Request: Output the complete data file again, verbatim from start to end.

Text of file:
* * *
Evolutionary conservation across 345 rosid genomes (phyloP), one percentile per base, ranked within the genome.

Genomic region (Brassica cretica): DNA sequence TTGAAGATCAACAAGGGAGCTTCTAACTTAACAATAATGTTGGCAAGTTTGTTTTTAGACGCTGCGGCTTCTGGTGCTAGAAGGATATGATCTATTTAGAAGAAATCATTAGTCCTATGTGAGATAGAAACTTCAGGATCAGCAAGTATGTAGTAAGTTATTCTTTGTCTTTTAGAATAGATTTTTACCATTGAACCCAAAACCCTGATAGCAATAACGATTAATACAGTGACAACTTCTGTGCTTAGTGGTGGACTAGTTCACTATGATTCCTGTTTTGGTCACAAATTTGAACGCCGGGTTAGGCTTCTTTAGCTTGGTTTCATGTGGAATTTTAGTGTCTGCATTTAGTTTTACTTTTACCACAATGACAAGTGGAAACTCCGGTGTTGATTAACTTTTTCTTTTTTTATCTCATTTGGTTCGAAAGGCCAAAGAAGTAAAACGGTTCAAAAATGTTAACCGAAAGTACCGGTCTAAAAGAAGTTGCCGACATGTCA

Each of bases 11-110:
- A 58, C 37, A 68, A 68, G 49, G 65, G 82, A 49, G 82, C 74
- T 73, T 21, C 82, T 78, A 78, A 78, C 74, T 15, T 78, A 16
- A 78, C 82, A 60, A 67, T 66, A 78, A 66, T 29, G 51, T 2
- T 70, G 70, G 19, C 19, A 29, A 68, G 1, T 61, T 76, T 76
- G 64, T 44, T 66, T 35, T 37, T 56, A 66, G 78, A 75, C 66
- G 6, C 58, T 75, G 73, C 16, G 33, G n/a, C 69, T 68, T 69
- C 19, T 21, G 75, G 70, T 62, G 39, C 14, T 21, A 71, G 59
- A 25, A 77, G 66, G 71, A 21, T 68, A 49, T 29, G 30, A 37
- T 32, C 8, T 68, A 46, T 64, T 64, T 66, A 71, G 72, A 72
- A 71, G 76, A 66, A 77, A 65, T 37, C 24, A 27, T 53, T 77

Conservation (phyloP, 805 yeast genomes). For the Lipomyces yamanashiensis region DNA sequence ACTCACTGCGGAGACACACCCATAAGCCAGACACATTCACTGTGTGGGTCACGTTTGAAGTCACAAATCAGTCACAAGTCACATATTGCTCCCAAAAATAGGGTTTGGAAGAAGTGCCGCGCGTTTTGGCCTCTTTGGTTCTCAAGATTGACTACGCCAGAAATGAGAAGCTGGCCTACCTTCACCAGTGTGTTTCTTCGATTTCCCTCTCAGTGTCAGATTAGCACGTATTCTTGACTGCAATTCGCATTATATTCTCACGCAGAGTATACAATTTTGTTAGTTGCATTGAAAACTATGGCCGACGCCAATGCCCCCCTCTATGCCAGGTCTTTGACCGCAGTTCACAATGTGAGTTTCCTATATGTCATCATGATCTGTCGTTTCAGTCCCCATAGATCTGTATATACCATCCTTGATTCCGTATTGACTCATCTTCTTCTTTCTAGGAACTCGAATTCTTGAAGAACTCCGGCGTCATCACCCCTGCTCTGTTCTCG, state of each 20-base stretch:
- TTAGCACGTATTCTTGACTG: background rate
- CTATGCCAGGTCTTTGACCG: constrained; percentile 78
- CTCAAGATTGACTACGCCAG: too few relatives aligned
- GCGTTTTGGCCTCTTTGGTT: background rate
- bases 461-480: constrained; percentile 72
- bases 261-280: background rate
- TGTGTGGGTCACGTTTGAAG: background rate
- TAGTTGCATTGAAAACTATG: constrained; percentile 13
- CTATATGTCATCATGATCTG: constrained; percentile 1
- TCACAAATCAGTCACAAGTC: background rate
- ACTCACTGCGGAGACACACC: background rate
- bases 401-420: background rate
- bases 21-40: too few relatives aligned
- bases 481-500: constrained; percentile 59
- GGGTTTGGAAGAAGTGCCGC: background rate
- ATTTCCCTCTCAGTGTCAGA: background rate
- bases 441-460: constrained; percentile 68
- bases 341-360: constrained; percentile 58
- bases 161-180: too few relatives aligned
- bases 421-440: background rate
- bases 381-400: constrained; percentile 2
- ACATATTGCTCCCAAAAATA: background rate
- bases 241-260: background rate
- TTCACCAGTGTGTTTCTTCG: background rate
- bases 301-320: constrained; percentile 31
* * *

Evolutionary conservation across 345 rosid genomes (phyloP), one percentile per base, ranked within the genome.

Genomic region (Brassica cretica): DNA sequence TTGAAGATCAACAAGGGAGCTTCTAACTTAACAATAATGTTGGCAAGTTTGTTTTTAGACGCTGCGGCTTCTGGTGCTAGAAGGATATGATCTATTTAGAAGAAATCATTAGTCCTATGTGAGATAGAAACTTCAGGATCAGCAAGTATGTAGTAAGTTATTCTTTGTCTTTTAGAATAGATTTTTACCATTGAACCCAAAACCCTGATAGCAATAACGATTAATACAGTGACAACTTCTGTGCTTAGTGGTGGACTAGTTCACTATGATTCCTGTTTTGGTCACAAATTTGAACGCCGGGTTAGGCTTCTTTAGCTTGGTTTCATGTGGAATTTTAGTGTCTGCATTTAGTTTTACTTTTACCACAATGACAAGTGGAAACTCCGGTGTTGATTAACTTTTTCTTTTTTTATCTCATTTGGTTCGAAAGGCCAAAGAAGTAAAACGGTTCAAAAATGTTAACCGAAAGTACCGGTCTAAAAGAAGTTGCCGACATGTCA

Each of bases 11-110:
- A 58, C 37, A 68, A 68, G 49, G 65, G 82, A 49, G 82, C 74
- T 73, T 21, C 82, T 78, A 78, A 78, C 74, T 15, T 78, A 16
- A 78, C 82, A 60, A 67, T 66, A 78, A 66, T 29, G 51, T 2
- T 70, G 70, G 19, C 19, A 29, A 68, G 1, T 61, T 76, T 76
- G 64, T 44, T 66, T 35, T 37, T 56, A 66, G 78, A 75, C 66
- G 6, C 58, T 75, G 73, C 16, G 33, G n/a, C 69, T 68, T 69
- C 19, T 21, G 75, G 70, T 62, G 39, C 14, T 21, A 71, G 59
- A 25, A 77, G 66, G 71, A 21, T 68, A 49, T 29, G 30, A 37
- T 32, C 8, T 68, A 46, T 64, T 64, T 66, A 71, G 72, A 72
- A 71, G 76, A 66, A 77, A 65, T 37, C 24, A 27, T 53, T 77

Conservation (phyloP, 805 yeast genomes). For the Lipomyces yamanashiensis region DNA sequence ACTCACTGCGGAGACACACCCATAAGCCAGACACATTCACTGTGTGGGTCACGTTTGAAGTCACAAATCAGTCACAAGTCACATATTGCTCCCAAAAATAGGGTTTGGAAGAAGTGCCGCGCGTTTTGGCCTCTTTGGTTCTCAAGATTGACTACGCCAGAAATGAGAAGCTGGCCTACCTTCACCAGTGTGTTTCTTCGATTTCCCTCTCAGTGTCAGATTAGCACGTATTCTTGACTGCAATTCGCATTATATTCTCACGCAGAGTATACAATTTTGTTAGTTGCATTGAAAACTATGGCCGACGCCAATGCCCCCCTCTATGCCAGGTCTTTGACCGCAGTTCACAATGTGAGTTTCCTATATGTCATCATGATCTGTCGTTTCAGTCCCCATAGATCTGTATATACCATCCTTGATTCCGTATTGACTCATCTTCTTCTTTCTAGGAACTCGAATTCTTGAAGAACTCCGGCGTCATCACCCCTGCTCTGTTCTCG, state of each 20-base stretch:
- TTAGCACGTATTCTTGACTG: background rate
- CTATGCCAGGTCTTTGACCG: constrained; percentile 78
- CTCAAGATTGACTACGCCAG: too few relatives aligned
- GCGTTTTGGCCTCTTTGGTT: background rate
- bases 461-480: constrained; percentile 72
- bases 261-280: background rate
- TGTGTGGGTCACGTTTGAAG: background rate
- TAGTTGCATTGAAAACTATG: constrained; percentile 13
- CTATATGTCATCATGATCTG: constrained; percentile 1
- TCACAAATCAGTCACAAGTC: background rate
- ACTCACTGCGGAGACACACC: background rate
- bases 401-420: background rate
- bases 21-40: too few relatives aligned
- bases 481-500: constrained; percentile 59
- GGGTTTGGAAGAAGTGCCGC: background rate
- ATTTCCCTCTCAGTGTCAGA: background rate
- bases 441-460: constrained; percentile 68
- bases 341-360: constrained; percentile 58
- bases 161-180: too few relatives aligned
- bases 421-440: background rate
- bases 381-400: constrained; percentile 2
- ACATATTGCTCCCAAAAATA: background rate
- bases 241-260: background rate
- TTCACCAGTGTGTTTCTTCG: background rate
- bases 301-320: constrained; percentile 31